Maximized Living: New Rankings for US Healthcare System

The American healthcare system continues to crumble. Bankruptcy due to medical expenses is at an all time high. While the health of Americans is at an all time low. From medical errors, unnecessary procedures, and drug prescription side effects to increases in heart disease, cancer, and degenerative illness, the truth continues to be uncovered. Startling statistics are being yanked from the most respected scientific journals to prove our medical system is clearly not only not getting people well, it is harming the people more than it is helping.

The latest report published in Health Affairs reveals the United States is 49th in life expectancy and rank 41st in infant mortality rates. If those numbers don’t strike a nerve with you, remember there are people you know putting their faith in life in the hands of our healthcare system. In America, we put the most money into healthcare. We have the best hospitals, best technology, put most money put towards medical research, and our rankings have dropped 20 spots in the last seven years! How is that possible? The answer is simple. The system is broken and it does not work at getting people well. In fact, the prestigious New England Journal of Medicine described the American healthcare system this way; “The American healthcare system is at once the most expensive and the most inadequate system in the developed world.”

Until fraudulent activities are stopped between governing agencies, doctors, and pharmaceutical companies; until alternative measures other than drugs and surgery are explored to get people well; until we have enough Americans who have had enough of the increased disease, depression, suicides, and infants dying; until families across the country decide they will not put their family’s health on the line in this system; until there is a radical paradigm shift in American healthcare: you can expect the numbers to drop again seven years from now. The medical model of healthcare was designed for emergencies only! Use it for emergencies only, and decide now to take control of your health.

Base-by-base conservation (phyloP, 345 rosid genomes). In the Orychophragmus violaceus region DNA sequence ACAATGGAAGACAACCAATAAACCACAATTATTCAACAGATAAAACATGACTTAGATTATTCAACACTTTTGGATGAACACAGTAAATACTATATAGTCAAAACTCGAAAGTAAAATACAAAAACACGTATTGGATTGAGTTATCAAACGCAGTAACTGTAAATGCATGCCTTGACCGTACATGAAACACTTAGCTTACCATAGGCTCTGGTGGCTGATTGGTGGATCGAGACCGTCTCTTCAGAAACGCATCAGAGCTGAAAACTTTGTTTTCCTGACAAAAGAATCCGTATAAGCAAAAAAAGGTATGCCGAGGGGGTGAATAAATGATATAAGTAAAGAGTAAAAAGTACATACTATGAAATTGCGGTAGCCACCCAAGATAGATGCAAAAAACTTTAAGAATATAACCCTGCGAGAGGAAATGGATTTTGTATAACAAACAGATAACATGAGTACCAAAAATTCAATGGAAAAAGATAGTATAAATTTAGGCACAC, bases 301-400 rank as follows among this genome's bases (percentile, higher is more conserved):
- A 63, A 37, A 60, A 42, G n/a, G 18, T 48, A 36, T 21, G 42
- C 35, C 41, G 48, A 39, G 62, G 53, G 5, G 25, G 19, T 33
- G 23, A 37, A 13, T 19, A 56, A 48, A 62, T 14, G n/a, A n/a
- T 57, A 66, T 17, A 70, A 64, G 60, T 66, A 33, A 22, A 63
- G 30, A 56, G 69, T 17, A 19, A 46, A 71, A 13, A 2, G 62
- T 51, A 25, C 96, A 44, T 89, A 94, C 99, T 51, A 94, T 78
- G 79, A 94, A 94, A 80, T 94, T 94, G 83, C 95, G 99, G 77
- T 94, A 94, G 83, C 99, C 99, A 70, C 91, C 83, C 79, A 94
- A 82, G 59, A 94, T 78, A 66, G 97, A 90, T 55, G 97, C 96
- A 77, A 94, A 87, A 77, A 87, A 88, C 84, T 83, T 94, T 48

For real healthcare and true prevention, don’t rely on a broken system. The Maximized Living view is health care and not medical or wellness-based disease care. If you’re sick, follow the 5 Essentials to become a healthy person again. Most importantly, if you’re already healthy – follow the 5 Essentials and stay healthy! If you look at the 5 Essentials of Maximized Living and study the available research done for each, you’ll find 1000′s of studies showing their positive impact on cancer, heart disease, high blood pressure, childhood disease, pain, depression, etc. However, unlike the current health care model – it’s not about “treating” disease, it’s about living. It’s about a lifestyle that does not interfere with the body’s physiology, function, or structure – thus allowing the body to produce health. It’s treating health – not treating disease.

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Disparities in US Healthcare System

Healthcare disparities pose a major challenge to the diverse 21st century America. Demographic trends indicate that the number of Americans who are vulnerable to suffering the effects of healthcare disparities will rise over the next half century. These trends pose a daunting challenge for policymakers and the healthcare system. Wide disparities exist among groups on the basis of race/ethnicity, socioeconomic status, and geography. Healthcare disparities have occurred across different regional populations, economic cohorts, and racial/ethnic groups as well as between men and women. Education and income related disparities have also been seen. Social, cultural and economic factors are responsible for inequalities in the healthcare system.

The issue of racial and ethnic disparities in healthcare have exploded onto the public stage. The causes of these disparities have been divided into health system factors and patient-provider factors. Health system factors include language and cultural barriers, the tendency for racial minorities to have lower-end health plans, and the lack of community resources, such as adequately stocked pharmacies in minority neighborhoods. Patient-provider factors include provider bias against minority patients, greater clinical uncertainty when treating minority patients, stereotypes about minority health behaviors and compliance, and mistrust and refusal of care by minority patients themselves who have had previous negative experiences with the healthcare system.